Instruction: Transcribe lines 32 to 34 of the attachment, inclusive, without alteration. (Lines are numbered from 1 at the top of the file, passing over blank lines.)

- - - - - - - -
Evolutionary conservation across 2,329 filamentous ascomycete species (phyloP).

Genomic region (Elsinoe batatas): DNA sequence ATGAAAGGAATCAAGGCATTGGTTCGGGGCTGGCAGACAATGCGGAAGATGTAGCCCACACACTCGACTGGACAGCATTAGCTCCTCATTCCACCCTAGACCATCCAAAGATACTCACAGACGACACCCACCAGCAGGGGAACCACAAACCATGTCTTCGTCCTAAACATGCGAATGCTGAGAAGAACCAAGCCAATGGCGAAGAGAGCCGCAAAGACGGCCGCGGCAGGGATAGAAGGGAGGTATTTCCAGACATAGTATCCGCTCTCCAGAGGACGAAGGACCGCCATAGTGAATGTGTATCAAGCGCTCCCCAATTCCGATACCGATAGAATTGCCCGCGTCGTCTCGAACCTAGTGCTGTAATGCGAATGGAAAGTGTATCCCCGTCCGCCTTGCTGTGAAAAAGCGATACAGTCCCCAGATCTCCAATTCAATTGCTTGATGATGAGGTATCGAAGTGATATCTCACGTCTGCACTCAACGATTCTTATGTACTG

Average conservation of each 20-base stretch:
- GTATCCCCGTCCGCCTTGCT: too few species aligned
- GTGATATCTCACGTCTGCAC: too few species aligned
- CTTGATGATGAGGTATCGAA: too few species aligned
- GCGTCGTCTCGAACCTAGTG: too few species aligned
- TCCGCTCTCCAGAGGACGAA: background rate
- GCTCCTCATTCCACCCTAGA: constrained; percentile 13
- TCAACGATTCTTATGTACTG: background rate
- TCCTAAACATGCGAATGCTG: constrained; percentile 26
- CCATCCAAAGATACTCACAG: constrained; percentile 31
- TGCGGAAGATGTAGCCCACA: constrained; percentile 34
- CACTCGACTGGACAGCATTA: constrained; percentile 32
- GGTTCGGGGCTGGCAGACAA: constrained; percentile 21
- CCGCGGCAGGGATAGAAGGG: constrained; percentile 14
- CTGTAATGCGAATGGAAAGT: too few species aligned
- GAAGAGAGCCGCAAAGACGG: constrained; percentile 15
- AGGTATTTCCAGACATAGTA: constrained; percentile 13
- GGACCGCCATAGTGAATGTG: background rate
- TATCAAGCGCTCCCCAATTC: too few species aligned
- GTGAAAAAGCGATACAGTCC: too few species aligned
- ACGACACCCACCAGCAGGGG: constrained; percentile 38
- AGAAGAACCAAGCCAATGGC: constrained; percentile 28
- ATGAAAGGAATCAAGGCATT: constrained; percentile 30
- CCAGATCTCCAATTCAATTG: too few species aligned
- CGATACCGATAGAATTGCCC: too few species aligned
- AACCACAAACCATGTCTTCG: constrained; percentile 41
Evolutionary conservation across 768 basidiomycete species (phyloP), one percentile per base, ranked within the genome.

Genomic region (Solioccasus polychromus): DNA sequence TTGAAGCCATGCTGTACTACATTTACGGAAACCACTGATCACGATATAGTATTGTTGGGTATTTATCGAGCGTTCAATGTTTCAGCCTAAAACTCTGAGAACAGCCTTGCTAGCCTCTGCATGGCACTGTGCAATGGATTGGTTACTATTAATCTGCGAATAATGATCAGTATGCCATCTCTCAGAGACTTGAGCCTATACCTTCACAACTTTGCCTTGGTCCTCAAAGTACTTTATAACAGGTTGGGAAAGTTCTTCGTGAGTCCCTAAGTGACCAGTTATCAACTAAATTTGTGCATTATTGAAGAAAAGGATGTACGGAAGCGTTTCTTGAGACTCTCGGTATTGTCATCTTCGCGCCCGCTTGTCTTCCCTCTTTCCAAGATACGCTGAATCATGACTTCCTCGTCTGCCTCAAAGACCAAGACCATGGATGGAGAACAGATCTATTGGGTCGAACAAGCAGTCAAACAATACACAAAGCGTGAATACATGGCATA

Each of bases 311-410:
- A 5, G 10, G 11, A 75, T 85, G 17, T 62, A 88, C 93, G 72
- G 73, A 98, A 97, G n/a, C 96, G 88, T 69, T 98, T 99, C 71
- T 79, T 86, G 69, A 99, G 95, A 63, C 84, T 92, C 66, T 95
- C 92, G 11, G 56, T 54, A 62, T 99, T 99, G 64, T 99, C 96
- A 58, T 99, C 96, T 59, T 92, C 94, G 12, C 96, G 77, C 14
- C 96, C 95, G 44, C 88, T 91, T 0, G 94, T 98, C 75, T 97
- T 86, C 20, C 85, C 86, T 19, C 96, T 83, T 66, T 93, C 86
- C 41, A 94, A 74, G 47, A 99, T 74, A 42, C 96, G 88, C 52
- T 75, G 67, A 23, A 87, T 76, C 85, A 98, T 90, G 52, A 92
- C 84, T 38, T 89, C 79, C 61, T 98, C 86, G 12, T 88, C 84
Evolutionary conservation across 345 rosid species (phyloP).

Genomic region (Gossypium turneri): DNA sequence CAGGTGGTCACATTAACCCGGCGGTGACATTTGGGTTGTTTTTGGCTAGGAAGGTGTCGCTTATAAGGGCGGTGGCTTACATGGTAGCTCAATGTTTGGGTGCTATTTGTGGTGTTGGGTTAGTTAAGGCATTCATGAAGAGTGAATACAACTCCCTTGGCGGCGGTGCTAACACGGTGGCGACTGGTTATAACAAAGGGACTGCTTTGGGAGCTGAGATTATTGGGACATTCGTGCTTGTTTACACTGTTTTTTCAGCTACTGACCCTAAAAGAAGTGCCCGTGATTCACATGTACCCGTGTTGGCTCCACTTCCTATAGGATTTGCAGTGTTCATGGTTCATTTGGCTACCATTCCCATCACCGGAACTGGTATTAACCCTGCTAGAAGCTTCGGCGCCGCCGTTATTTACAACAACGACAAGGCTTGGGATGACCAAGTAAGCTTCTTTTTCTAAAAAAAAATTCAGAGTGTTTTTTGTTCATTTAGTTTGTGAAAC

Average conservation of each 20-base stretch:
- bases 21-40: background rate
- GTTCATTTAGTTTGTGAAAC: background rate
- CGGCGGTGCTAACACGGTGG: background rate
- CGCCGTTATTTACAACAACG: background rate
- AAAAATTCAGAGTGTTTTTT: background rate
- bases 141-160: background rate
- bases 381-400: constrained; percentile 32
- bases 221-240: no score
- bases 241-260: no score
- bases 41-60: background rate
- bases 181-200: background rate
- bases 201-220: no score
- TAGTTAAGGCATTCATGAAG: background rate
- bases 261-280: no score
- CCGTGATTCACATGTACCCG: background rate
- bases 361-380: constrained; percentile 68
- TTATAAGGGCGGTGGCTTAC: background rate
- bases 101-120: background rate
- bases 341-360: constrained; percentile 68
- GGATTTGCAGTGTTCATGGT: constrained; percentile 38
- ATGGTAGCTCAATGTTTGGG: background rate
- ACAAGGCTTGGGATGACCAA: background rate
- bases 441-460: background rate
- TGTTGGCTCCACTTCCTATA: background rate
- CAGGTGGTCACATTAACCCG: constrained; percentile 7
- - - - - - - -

- A 5, G 10, G 11, A 75, T 85, G 17, T 62, A 88, C 93, G 72
- G 73, A 98, A 97, G n/a, C 96, G 88, T 69, T 98, T 99, C 71
- T 79, T 86, G 69, A 99, G 95, A 63, C 84, T 92, C 66, T 95